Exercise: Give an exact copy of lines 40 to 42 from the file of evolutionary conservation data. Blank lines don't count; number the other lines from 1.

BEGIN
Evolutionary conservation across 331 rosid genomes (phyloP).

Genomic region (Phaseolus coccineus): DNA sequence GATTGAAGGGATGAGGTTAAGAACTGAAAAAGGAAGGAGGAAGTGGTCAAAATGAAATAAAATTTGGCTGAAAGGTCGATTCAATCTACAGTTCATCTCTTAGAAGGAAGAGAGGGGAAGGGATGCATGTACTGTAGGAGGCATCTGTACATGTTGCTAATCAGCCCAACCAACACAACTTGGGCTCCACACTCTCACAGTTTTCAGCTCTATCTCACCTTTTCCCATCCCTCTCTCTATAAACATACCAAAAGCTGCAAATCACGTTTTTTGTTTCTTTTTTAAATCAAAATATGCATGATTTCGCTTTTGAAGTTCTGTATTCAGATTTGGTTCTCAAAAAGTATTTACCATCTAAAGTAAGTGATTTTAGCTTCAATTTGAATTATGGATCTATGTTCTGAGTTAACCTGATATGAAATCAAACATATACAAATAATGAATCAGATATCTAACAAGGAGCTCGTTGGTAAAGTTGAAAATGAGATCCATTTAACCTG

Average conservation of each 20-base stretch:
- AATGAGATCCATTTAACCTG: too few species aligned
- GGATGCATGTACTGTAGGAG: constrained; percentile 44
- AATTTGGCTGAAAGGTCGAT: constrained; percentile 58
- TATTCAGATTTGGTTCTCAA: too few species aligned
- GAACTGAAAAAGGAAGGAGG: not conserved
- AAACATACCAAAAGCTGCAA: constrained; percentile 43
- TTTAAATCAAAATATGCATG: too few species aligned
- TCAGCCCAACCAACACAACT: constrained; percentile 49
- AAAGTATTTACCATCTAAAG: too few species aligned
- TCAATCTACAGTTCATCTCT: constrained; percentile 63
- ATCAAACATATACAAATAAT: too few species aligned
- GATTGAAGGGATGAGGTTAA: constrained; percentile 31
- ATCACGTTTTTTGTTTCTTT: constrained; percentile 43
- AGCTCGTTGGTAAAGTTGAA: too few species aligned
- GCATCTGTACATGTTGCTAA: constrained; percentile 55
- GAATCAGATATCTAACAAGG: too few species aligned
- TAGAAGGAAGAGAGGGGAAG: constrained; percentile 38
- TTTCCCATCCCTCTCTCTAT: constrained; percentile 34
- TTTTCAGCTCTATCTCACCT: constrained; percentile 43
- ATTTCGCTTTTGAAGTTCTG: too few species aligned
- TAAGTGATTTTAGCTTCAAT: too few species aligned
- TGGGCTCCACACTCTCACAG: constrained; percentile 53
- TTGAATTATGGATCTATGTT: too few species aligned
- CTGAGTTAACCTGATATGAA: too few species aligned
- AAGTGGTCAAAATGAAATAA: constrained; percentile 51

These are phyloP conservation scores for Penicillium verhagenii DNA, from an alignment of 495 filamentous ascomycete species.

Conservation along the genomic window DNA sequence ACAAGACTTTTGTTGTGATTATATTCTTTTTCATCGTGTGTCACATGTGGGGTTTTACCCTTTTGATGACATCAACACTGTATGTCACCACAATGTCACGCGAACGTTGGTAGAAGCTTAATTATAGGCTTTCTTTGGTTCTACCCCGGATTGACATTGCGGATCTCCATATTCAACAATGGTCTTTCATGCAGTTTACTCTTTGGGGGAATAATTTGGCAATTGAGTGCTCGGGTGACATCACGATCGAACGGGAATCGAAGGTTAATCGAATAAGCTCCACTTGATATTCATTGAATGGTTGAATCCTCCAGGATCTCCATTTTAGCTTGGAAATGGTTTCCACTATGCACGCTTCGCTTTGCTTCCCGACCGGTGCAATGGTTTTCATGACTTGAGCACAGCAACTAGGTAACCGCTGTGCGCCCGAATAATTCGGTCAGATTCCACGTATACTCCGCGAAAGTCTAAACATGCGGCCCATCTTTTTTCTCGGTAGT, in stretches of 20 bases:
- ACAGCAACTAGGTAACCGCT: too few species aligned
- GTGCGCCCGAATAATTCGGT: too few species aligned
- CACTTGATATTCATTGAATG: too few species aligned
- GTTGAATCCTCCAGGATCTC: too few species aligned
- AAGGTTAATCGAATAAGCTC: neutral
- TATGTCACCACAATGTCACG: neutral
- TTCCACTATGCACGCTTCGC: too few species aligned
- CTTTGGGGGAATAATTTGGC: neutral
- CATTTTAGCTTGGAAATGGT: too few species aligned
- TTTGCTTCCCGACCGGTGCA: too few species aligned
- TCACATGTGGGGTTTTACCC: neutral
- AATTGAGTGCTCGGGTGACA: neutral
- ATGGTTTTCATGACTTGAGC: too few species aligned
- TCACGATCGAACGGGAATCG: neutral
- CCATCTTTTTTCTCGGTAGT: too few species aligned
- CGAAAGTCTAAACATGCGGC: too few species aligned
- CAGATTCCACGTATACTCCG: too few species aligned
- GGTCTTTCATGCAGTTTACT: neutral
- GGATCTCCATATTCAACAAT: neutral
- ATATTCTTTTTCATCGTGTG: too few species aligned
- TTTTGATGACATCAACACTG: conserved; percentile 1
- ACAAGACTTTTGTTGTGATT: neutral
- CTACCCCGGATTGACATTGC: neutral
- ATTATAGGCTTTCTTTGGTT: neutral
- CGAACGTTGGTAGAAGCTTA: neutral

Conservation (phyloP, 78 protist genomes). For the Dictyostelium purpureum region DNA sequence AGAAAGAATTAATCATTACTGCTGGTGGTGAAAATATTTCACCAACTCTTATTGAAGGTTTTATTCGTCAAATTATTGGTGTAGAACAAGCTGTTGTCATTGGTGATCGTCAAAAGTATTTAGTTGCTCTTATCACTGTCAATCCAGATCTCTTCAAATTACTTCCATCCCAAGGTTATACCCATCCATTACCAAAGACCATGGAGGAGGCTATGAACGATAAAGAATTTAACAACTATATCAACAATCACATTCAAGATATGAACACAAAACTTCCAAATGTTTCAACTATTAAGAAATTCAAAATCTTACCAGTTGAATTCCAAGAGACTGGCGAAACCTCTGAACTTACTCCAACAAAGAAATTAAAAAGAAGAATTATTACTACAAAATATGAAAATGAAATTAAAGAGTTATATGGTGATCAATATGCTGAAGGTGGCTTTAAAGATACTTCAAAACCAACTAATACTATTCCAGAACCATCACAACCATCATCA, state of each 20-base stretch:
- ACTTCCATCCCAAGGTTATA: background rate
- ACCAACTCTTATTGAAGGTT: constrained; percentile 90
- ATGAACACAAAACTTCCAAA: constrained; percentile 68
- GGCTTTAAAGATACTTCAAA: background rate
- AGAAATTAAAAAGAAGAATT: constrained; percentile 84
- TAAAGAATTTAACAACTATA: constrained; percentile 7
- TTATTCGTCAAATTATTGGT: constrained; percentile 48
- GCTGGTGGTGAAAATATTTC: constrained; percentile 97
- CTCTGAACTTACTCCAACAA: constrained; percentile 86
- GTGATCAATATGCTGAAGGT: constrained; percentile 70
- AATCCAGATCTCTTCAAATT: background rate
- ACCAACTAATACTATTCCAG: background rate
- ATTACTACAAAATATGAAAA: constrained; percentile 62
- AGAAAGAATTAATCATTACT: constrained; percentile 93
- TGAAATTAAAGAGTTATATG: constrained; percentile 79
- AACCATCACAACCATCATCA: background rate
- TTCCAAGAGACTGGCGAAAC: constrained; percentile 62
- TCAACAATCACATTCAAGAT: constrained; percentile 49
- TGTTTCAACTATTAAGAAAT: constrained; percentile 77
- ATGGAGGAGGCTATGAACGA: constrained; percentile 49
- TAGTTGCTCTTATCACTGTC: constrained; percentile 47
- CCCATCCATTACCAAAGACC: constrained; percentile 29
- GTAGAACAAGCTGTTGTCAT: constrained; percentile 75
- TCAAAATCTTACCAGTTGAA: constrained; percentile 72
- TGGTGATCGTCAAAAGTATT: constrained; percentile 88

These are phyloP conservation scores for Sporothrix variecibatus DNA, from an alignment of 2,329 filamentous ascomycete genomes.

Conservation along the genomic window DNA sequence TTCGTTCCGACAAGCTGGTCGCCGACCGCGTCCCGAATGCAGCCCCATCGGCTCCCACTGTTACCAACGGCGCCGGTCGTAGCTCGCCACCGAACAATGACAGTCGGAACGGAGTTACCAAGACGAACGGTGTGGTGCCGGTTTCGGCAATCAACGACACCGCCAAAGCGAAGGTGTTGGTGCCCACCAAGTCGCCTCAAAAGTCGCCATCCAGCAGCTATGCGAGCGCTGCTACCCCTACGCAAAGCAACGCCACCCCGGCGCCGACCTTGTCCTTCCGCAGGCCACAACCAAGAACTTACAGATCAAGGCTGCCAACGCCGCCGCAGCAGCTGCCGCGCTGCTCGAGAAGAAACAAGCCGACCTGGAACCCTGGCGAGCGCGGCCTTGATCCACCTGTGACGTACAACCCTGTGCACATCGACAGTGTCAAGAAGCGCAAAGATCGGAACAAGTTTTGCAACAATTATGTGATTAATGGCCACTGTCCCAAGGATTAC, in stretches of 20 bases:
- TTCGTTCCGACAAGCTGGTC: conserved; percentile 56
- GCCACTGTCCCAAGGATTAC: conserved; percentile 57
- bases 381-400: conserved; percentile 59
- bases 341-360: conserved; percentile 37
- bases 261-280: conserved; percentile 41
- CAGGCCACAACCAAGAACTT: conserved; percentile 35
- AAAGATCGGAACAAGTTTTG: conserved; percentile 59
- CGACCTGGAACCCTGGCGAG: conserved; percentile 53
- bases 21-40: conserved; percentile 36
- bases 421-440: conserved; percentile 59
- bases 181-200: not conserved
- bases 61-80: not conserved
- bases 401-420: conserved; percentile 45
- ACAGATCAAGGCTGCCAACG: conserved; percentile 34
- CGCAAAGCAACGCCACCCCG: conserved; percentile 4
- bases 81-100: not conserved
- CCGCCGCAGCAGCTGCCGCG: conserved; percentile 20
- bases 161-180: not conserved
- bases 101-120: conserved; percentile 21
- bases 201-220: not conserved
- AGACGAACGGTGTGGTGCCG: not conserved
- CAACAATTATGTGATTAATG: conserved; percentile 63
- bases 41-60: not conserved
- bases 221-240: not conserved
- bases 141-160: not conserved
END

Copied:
- TTTGCTTCCCGACCGGTGCA: too few species aligned
- TCACATGTGGGGTTTTACCC: neutral
- AATTGAGTGCTCGGGTGACA: neutral